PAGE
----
In this passage of Scripture we are taught that there are two areas in which the man is the head of the woman, namely, in the home and in the church. Creationally man is the head because man is not of the woman but the woman of the man. Man is not created for the woman hut the woman for the man. This bespeaks for the woman a secondary not a primary position. This, however, need not spell inferiority. A son, although subordinate to his parents, is not necessarily inferior to his parents. The woman, although not necessarily inferior to the man is, nevertheless, in the God-ordained areas of home and church subordinate to him.

Why is this so hard to accept when our Lord thought His being on an equality with God not a thing to he grasped but emptied Himself taking the form of a servant? “Every act on the part of a woman which denies her position as a woman under the headship of man is an arrogation that brings her dishonor” (Lenski).

Because woman is mans glory she is to have her head covered, her hair being the natural covering of her head, and she is to have an additional covering in the church assembly of God’s people to show her subordination to man who is her head, the man, in turn, being uncovered to show his subordination to Christ who is his head. All this because man is God‘s image and glory, while the woman is man’s glory (vs. 7).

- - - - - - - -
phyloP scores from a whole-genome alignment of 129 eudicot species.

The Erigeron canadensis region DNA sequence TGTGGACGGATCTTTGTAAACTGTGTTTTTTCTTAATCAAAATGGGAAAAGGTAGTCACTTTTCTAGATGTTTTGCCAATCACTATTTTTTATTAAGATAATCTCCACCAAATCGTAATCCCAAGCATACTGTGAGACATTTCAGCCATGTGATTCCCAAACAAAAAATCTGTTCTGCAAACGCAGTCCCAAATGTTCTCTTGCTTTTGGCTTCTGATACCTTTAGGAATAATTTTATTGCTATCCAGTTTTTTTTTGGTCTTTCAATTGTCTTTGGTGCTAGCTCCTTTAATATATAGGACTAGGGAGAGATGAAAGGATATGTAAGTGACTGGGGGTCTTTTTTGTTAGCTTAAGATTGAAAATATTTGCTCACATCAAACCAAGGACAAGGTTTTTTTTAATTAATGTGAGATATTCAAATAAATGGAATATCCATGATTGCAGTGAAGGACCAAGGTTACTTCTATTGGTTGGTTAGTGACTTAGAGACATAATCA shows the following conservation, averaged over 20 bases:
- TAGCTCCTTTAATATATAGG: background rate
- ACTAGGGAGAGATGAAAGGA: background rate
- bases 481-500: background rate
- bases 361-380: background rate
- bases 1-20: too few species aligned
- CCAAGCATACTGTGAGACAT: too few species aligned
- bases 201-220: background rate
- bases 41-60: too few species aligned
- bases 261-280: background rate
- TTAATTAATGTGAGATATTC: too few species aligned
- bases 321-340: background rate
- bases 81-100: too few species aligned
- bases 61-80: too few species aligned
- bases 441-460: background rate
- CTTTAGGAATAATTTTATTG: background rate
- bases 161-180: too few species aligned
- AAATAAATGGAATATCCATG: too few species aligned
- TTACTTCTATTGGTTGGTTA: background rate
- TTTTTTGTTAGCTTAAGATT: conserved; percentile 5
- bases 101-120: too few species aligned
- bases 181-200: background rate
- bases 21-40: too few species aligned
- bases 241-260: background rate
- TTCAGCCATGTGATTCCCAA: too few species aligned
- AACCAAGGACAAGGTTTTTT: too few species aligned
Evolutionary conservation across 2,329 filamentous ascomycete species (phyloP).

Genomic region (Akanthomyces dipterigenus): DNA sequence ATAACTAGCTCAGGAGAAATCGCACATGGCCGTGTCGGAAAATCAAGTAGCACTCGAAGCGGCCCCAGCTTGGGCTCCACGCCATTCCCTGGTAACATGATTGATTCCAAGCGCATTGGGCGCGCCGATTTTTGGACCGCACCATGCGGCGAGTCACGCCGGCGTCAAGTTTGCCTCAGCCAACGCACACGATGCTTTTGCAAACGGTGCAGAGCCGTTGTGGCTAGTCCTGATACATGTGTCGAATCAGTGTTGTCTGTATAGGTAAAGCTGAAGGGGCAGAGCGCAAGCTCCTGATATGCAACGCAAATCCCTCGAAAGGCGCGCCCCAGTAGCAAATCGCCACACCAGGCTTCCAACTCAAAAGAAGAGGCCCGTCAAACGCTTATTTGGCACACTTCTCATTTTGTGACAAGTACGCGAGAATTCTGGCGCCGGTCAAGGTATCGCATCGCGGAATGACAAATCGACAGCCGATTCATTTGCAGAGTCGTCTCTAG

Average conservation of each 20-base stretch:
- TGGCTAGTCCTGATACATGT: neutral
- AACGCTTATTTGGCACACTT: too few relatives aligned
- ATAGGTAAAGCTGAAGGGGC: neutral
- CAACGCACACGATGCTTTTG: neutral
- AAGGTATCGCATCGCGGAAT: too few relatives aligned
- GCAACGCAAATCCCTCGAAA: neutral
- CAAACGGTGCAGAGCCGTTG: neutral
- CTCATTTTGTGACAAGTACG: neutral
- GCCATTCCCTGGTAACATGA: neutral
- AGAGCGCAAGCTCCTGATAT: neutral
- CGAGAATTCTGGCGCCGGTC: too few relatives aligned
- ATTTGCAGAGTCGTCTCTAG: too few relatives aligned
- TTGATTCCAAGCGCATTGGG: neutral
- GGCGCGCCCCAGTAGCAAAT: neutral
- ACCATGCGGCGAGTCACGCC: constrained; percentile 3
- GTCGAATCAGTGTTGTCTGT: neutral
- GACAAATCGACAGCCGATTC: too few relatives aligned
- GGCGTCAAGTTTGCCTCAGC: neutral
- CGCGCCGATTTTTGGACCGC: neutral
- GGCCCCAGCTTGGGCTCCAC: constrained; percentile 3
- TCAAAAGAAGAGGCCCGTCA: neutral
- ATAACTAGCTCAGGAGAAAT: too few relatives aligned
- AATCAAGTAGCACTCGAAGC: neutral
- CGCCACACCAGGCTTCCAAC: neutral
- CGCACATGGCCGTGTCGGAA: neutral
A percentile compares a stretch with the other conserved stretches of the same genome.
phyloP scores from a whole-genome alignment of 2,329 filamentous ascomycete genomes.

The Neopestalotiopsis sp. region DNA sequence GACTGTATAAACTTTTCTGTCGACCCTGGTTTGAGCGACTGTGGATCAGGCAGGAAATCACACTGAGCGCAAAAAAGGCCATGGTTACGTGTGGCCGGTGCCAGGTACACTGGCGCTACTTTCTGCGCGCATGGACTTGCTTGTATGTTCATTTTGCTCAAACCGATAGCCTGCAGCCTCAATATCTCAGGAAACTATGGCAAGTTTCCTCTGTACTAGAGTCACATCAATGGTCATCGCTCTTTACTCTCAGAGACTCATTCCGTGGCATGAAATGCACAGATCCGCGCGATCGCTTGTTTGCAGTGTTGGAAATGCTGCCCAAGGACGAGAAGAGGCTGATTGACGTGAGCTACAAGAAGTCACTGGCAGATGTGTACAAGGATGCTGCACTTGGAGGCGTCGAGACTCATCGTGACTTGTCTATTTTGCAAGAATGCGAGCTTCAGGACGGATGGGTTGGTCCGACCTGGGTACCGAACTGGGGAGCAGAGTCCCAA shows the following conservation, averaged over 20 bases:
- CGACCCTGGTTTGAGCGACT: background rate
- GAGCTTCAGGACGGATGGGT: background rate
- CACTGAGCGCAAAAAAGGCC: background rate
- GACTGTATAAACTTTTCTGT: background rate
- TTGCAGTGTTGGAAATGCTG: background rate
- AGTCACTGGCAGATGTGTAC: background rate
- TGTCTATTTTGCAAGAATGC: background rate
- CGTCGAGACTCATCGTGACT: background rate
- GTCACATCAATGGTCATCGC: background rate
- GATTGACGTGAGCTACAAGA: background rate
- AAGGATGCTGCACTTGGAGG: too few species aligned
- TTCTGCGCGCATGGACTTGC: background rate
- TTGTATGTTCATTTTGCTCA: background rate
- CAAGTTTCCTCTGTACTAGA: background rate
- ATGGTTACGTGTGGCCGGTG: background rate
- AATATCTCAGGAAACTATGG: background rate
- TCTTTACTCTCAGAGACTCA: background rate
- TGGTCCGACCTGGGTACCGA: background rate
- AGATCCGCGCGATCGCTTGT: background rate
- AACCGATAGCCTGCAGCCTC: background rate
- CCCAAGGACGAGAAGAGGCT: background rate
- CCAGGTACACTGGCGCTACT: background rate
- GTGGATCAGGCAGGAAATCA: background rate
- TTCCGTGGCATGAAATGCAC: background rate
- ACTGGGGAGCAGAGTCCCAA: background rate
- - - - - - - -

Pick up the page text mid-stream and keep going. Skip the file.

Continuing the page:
Isn’t the hair sufficient as a covering also in this circumstance? Calvin comments: “Should anyone now object, that her hair is enough, as being a natural covering, Paul says that it is not, for it is such a covering as requires another thing to be made use of for covering it.” Paul calls it being veiled or covered. Women convinced that this covering requires another thing besides the hair, wear another thing besides the hair—it may be a veil, a scarf, a prayer-cap, a hat or some other covering. The style of covering would seem a matter of culture, the fact of a covering a matter of principle.

Although Dr. F. W. Grosheide believes that a woman should never appear in public with her head uncovered, such commentators as Calvin and Lenski believe this principle only to apply to public worship. In Jamieson, Fausset, and Brown we read: “The woman was made by God mediately through the man, who was, as it were, a veil or medium placed between her and God and therefore [she] should wear the veil or head covering in public worship, in acknowledgment of this subordination to man in the order of creation . . . The man being made immediately by God as his glory, has no veil between himself and God.”